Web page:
Kidney Stone: Causes, Symptoms, Risk Factors and Treatment

Your kidneys take fluid and waste out of your blood to produce urine. Often these wastes can build up and stay together in your kidneys when you have too much of certain wastes and not enough fluid in your blood. Those waste clumps called kidney stones.

Types of kidney stones:

•    Calcium stones

•    Uric acid stones

•    Struvite stones

•    Cysteine stones

What are the causes and risk factor?

Everyone may get a kidney stone, but some are more likely to get it than others. Men get kidney stones more often than women do. Kidney stones are also more common in non-Hispanic white people than in people of other ethnicities. You may also be more likely to have kidney stones if:

•    You have had kidney stones before.

•    Someone in your family has had kidney stones.

•    You don’t drink enough water.

•    Your diet is rice in protein, sodium and/or sugar.

•    You are having obesity.

•    You have had gastric bypass surgery with or another intestinal surgery.

•    You suffer from polycystic kidney disease or another cystic kidney disease.

•    You have a certain condition which causes your urine to contain high levels of cysteine, oxalate, uric acid or calcium.

•    You have a condition which causes swelling or irritation in your joints.

•    You take certain medicines, such as water pills.

What are the symptoms?

If you have a very small kidney stone that easily passes through your urine, you may not have any symptoms, and you may never realize that you have got a kidney stone.

If you have a larger stone in your kidney, you can experience any of the following signs:

•    Discomfort when urinating

•    Blood in your urine

•     backache or pain in the lower abdomen

•    Nausea and vomiting

If you have any of these symptoms, please contact your health care provider.

What are the treatments?

The treatment for kidney stone depends on the size of the stone, what it is made of, whether it is causes discomfort or pain and whether your urinary tract is being blocked. Your doctor may ask you to have a urine test, blood test, x-ray or CT scan to answer these questions and to figure out the right treatment for you. Often a CT scan uses contrast dye. If you have ever had a contrast dye problem, make sure to tell your doctor about it before your CT scan complete.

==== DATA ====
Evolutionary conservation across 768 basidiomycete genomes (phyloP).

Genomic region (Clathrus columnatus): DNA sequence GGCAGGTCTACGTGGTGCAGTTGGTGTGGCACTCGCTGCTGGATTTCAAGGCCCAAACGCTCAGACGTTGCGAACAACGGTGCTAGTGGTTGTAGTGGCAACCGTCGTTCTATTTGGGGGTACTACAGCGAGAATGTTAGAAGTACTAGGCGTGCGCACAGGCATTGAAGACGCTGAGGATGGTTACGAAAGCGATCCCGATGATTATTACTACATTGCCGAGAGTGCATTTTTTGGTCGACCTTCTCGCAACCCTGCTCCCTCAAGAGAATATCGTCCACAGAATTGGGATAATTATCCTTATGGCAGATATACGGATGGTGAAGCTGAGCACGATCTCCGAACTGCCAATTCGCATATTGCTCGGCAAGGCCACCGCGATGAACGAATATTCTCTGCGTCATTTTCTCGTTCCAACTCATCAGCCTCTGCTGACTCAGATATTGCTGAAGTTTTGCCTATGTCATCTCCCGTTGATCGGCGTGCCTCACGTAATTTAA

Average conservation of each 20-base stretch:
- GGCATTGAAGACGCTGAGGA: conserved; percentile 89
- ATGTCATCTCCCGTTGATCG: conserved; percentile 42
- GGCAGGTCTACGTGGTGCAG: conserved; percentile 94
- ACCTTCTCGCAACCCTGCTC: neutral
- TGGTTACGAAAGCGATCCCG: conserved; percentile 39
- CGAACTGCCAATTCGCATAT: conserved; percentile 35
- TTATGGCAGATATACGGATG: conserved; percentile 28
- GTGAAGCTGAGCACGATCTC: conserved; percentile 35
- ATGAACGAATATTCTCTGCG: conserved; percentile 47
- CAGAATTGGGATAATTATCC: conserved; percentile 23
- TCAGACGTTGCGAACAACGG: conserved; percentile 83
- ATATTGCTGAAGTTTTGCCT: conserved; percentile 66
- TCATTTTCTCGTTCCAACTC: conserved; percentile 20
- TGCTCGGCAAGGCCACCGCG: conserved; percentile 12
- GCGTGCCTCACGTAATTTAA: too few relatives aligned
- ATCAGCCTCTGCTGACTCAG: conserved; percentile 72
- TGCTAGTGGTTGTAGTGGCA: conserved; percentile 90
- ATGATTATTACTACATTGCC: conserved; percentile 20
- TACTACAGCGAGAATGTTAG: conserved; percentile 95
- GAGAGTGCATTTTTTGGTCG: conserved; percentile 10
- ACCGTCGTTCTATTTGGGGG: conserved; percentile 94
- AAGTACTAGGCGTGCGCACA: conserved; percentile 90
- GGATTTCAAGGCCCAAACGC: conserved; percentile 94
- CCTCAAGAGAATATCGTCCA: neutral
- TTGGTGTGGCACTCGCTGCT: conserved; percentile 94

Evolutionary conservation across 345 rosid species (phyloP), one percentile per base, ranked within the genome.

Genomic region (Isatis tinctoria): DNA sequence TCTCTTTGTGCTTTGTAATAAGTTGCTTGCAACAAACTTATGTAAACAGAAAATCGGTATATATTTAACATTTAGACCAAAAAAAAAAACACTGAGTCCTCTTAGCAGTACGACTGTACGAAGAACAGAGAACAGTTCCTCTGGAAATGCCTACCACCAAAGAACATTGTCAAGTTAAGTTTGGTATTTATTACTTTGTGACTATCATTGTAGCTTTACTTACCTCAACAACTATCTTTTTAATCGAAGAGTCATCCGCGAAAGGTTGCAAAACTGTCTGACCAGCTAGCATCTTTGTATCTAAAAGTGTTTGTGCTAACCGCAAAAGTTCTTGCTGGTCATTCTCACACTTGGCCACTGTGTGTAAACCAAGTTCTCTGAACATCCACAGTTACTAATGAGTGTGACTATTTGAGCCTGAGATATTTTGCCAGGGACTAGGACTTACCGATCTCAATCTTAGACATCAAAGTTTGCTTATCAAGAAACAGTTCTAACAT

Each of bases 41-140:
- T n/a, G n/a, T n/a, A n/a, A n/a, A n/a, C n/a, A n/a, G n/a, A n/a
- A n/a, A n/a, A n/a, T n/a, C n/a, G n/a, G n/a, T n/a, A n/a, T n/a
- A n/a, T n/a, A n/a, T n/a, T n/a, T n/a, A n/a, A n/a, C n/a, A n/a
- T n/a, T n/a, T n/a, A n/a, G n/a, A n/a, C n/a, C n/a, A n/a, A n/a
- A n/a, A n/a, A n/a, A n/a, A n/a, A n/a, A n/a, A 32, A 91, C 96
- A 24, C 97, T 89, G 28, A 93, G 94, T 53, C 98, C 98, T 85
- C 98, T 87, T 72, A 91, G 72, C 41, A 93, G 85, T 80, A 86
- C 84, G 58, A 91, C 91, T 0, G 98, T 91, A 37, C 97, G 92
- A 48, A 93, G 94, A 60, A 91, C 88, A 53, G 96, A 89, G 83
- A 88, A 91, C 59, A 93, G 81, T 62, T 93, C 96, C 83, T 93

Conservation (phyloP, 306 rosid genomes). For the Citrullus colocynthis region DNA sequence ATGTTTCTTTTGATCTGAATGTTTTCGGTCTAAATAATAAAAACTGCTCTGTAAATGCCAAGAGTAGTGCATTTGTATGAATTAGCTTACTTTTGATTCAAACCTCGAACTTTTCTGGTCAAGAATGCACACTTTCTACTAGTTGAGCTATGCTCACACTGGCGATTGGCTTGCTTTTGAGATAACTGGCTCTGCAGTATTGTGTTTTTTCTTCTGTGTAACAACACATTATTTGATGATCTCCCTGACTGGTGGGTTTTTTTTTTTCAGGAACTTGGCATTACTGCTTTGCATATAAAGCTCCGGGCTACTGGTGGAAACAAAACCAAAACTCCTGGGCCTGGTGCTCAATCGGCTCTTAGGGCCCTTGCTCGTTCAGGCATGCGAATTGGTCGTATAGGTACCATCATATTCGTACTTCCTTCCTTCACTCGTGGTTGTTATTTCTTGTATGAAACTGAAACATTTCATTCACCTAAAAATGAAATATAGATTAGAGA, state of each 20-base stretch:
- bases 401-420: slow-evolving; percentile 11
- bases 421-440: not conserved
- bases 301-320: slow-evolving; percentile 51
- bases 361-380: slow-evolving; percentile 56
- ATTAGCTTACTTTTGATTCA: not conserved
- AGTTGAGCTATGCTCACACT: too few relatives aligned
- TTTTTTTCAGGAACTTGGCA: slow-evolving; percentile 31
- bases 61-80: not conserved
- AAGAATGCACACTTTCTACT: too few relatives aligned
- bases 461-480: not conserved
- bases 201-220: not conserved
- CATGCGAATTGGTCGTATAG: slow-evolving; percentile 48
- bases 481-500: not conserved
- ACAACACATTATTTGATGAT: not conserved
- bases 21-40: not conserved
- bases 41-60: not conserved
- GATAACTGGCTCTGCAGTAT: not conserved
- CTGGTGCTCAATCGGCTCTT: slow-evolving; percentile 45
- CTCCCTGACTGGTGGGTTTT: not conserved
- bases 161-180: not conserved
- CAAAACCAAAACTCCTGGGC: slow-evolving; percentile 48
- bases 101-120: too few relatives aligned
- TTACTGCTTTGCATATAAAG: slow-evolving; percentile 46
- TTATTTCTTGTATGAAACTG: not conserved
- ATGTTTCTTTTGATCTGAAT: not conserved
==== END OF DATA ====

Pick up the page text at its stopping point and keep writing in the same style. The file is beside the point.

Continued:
When your test results indicate that your kidney stone is small, your doctor may advise you to take pain medicine and drink a lot of water to help push the stone through your urinary tract. If your kidney stone is big, or if it is blocked you may need more treatment.

One choice for treatment is lithotripsy to the shock wave. This procedure uses shock waves to break up the kidney stones into small pieces. After the procedure, the small pieces of the kidney stone will pass through your urinary tract and out of your body with your urine. Typically this procedure takes 40 minutes to one hour and may be done under general anesthesia, which means you will be asleep and unable to feel pain.

Another option for treatment is ureteroscopy. This procedure is also conducted under general anesthesia. The doctor uses a long tool shaped like a tube to find and remove the stone or to find and break the stone into small pieces. If the stone is tiny, it can be removed by the doctor. If it is big, it may need to be broken into pieces. In this case, a laser will be used to break the stone into pieces that are small enough to pass through your urinary tract.

In rare cases, surgery is required to remove a kidney stone called percutaneous nephrolithotomy. A tube will be inserted directly into the kidney for removal of the stone during the surgery. You will need to have two to three days in the hospital to recover from this treatment

How can prevent it?

Having enough fluids every day is the best way to avoid most kidney stones. Most people should drink 9 to 13 glasses of fluid a day. Ask your doctor how much fluid you should have every day if you have kidney disease and need to limit fluids. Limiting our diet on sodium and animal protein (meat, eggs) can also help to prevent kidney stones. If your doctor can figure out what your kidney stone is made of, he or she will be able to give you detailed dietary guidelines to help avoid future kidney stones.

If you have a health condition that makes you more likely to have kidney stones, your doctor can advise you to take medicine to treat this condition.

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